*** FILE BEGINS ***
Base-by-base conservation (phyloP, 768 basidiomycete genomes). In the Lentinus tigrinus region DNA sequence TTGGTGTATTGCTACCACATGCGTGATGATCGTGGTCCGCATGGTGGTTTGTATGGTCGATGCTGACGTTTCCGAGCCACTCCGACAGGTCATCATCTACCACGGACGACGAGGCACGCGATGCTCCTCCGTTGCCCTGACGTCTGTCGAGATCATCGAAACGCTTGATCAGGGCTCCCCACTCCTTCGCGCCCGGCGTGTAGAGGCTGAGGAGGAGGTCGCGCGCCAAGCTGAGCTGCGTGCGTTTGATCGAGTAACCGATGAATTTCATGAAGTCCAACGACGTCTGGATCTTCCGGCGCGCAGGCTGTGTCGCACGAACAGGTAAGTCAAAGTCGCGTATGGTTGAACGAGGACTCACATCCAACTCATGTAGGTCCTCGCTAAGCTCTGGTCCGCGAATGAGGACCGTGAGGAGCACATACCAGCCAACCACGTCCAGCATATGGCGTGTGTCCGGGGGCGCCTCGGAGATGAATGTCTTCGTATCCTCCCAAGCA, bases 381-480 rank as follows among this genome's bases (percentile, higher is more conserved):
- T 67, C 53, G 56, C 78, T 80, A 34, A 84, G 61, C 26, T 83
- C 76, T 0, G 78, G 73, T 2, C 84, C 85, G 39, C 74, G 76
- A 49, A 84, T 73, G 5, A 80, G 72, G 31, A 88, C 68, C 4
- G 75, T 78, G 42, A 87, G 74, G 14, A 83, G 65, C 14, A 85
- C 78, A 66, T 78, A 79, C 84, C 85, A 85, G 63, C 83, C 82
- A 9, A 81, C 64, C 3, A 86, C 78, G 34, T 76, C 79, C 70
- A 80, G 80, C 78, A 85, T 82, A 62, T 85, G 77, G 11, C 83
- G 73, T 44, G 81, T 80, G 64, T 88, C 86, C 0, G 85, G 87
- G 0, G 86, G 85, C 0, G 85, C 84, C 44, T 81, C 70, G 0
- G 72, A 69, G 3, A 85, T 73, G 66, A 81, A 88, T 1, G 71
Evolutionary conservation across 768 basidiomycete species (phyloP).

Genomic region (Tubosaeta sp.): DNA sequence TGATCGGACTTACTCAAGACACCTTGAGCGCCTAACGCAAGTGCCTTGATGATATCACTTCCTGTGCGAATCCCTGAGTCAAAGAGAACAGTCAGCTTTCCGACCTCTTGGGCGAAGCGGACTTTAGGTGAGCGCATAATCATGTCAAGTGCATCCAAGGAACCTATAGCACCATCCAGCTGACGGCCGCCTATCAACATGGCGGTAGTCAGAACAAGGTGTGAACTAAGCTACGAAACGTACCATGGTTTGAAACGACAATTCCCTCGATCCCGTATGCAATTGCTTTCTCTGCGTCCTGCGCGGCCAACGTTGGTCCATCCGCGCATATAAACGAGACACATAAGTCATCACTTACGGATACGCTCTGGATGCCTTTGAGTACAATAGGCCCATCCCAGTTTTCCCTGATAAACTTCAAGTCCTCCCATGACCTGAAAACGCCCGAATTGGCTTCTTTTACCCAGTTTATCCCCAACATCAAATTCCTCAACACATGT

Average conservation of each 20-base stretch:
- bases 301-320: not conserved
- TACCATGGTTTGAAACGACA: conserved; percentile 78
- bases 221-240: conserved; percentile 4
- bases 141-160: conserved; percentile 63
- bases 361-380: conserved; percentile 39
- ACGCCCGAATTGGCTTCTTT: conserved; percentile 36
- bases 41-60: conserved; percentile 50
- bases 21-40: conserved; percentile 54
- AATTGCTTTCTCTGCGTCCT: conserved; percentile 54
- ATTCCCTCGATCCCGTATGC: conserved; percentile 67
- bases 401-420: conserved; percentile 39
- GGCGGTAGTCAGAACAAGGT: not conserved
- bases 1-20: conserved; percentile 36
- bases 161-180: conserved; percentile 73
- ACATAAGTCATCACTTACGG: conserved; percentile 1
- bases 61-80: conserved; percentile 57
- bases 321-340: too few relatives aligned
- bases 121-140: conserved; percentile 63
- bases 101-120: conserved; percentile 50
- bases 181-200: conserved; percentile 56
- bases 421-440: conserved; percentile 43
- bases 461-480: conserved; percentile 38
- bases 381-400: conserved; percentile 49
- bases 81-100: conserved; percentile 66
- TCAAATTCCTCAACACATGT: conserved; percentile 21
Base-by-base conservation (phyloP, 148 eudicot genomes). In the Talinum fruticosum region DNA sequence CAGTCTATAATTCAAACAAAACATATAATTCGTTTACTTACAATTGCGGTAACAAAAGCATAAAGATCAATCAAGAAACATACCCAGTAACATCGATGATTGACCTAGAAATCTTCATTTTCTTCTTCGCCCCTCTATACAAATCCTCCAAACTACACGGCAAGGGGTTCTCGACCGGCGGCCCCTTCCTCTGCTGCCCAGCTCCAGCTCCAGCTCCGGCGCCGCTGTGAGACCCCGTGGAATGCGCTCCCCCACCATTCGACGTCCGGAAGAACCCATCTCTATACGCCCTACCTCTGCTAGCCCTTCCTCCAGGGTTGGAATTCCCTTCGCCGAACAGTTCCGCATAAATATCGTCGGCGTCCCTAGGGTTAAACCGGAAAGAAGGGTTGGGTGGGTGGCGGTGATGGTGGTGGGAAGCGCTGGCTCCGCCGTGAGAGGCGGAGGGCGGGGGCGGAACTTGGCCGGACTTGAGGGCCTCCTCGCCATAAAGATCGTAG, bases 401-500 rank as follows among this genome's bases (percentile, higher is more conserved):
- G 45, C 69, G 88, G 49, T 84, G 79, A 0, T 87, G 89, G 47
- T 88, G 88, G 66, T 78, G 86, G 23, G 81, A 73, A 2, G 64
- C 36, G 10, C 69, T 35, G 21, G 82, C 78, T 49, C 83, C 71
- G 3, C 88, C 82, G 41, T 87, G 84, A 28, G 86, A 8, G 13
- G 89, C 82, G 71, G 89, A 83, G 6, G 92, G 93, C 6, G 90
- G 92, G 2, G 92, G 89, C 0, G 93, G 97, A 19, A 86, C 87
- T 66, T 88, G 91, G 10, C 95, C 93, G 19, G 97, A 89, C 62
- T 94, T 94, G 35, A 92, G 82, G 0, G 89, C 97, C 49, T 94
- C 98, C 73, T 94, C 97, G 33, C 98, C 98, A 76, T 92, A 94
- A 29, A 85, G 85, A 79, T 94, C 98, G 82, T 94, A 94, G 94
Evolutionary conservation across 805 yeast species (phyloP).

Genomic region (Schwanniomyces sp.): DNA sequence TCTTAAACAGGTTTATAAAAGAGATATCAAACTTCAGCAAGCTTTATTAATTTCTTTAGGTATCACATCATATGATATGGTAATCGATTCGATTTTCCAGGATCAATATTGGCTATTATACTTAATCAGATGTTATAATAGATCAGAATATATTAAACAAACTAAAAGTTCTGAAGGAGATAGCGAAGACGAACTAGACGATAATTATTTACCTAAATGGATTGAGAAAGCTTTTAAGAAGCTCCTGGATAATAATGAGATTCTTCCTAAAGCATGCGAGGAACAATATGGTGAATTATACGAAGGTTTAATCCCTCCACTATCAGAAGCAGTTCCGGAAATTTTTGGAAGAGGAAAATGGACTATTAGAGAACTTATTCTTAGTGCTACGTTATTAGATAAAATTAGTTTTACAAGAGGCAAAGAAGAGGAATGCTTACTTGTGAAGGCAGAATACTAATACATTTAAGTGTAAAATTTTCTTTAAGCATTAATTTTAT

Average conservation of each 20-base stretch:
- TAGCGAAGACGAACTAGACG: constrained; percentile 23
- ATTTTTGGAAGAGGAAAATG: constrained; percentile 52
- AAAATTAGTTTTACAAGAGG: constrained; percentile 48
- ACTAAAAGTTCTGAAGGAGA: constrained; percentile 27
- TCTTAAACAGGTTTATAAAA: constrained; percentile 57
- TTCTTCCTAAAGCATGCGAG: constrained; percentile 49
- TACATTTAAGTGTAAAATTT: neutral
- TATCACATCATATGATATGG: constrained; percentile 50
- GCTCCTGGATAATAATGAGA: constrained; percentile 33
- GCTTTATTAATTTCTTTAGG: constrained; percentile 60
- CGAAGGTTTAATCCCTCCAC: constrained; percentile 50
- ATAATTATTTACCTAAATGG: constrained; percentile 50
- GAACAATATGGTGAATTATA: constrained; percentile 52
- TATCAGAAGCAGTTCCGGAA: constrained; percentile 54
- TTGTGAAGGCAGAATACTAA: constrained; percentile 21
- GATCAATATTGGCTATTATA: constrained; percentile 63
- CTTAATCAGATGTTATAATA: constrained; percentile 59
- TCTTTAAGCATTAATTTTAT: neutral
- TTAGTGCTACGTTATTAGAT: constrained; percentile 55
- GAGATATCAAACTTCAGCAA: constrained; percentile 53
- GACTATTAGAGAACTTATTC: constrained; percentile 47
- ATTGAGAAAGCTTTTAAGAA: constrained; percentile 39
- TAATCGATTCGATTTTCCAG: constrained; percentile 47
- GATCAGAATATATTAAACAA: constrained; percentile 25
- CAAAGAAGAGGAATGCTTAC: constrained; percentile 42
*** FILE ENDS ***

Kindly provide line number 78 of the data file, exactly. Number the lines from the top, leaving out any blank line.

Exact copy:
- CAAAGAAGAGGAATGCTTAC: constrained; percentile 42